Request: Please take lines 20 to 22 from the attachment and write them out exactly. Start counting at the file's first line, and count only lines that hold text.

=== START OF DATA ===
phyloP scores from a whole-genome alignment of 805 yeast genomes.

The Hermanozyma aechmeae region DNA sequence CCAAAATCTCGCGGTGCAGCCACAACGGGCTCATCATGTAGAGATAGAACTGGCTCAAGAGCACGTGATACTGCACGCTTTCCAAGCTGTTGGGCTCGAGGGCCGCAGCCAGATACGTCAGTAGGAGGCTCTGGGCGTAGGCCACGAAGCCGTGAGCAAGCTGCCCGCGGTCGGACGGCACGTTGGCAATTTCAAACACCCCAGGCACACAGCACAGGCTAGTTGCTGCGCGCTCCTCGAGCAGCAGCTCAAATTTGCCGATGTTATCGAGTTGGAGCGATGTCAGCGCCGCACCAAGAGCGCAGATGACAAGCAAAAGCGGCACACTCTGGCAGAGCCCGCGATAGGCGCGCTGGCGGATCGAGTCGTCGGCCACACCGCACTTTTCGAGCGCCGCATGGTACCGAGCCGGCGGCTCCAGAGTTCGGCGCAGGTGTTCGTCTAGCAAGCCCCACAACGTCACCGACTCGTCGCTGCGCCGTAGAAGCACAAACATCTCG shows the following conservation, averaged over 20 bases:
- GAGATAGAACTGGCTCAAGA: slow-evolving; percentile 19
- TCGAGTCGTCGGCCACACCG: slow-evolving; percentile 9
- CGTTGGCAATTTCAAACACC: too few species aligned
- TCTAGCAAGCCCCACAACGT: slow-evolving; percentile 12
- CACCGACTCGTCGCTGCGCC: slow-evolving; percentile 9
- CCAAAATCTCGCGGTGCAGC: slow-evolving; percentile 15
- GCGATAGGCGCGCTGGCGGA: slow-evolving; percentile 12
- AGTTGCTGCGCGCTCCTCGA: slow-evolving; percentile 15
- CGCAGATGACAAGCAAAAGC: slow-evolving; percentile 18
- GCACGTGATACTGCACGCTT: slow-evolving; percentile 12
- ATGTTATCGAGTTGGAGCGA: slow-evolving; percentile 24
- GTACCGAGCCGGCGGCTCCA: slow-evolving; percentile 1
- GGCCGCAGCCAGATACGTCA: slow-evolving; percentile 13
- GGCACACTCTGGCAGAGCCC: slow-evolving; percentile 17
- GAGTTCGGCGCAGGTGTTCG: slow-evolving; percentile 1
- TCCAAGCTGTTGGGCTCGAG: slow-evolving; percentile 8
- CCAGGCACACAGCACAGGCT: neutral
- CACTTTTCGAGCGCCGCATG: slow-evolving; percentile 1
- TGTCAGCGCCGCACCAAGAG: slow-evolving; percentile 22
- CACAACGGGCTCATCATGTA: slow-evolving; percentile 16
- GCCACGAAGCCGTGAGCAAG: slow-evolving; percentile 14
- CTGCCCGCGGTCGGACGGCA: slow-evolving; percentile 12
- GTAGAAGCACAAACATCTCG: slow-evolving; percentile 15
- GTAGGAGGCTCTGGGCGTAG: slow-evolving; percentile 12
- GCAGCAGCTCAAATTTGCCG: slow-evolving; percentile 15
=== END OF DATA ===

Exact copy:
- CACTTTTCGAGCGCCGCATG: slow-evolving; percentile 1
- TGTCAGCGCCGCACCAAGAG: slow-evolving; percentile 22
- CACAACGGGCTCATCATGTA: slow-evolving; percentile 16